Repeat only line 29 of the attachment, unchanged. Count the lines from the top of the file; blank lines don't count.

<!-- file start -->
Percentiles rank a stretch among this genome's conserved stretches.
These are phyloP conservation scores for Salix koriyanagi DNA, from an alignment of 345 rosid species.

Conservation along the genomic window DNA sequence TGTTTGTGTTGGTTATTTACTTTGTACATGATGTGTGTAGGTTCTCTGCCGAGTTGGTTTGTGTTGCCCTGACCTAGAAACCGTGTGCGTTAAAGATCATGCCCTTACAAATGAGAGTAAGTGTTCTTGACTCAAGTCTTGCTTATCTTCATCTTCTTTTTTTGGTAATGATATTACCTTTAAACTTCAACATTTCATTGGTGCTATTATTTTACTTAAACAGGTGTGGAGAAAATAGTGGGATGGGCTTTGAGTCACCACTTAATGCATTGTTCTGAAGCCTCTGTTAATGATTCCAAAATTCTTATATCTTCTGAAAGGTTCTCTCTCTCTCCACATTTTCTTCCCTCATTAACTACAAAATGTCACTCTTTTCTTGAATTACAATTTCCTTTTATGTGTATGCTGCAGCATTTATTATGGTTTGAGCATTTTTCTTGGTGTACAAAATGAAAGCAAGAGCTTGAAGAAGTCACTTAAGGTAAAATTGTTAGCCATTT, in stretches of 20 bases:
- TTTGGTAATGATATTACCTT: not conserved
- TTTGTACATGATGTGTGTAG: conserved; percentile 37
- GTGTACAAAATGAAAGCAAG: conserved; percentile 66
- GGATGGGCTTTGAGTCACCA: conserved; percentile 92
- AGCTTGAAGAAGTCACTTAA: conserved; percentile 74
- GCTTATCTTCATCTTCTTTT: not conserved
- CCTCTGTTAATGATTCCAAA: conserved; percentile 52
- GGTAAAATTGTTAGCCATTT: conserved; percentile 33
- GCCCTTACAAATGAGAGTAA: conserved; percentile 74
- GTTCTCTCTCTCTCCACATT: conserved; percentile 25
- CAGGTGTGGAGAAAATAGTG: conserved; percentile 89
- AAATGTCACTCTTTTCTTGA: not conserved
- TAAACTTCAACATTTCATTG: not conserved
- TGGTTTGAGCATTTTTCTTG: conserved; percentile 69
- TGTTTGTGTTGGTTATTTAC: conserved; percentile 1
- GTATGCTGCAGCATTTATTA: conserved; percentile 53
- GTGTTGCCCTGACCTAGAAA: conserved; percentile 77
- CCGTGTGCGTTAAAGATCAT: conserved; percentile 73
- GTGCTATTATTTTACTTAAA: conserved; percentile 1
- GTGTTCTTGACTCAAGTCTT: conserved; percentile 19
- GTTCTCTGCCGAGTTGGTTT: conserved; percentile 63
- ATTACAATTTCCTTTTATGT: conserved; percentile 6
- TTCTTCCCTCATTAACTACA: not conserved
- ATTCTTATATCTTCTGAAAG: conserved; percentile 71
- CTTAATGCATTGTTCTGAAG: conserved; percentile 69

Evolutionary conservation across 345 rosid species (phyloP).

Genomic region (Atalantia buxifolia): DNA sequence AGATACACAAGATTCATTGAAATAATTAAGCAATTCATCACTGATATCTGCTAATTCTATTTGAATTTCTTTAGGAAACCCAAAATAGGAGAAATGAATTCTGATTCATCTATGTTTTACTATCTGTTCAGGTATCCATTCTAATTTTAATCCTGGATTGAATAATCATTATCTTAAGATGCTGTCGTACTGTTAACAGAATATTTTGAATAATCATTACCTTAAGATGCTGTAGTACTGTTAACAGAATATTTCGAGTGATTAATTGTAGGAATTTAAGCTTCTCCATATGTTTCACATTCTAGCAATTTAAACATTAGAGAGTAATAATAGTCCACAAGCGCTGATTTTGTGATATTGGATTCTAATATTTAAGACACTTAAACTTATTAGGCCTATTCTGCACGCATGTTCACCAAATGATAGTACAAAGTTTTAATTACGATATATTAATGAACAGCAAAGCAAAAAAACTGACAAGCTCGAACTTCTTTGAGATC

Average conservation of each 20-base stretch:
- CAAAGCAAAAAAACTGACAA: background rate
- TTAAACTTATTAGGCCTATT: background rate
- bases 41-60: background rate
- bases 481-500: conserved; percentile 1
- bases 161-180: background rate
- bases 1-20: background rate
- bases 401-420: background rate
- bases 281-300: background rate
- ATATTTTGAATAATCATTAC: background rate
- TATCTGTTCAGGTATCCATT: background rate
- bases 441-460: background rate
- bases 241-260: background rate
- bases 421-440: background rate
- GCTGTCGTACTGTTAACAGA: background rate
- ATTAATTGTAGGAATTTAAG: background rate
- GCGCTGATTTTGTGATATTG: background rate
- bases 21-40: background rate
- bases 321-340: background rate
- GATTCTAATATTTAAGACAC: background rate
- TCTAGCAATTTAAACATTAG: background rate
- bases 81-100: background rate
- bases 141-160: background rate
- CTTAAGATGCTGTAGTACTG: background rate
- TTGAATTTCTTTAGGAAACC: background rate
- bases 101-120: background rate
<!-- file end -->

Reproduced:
Evolutionary conservation across 345 rosid species (phyloP).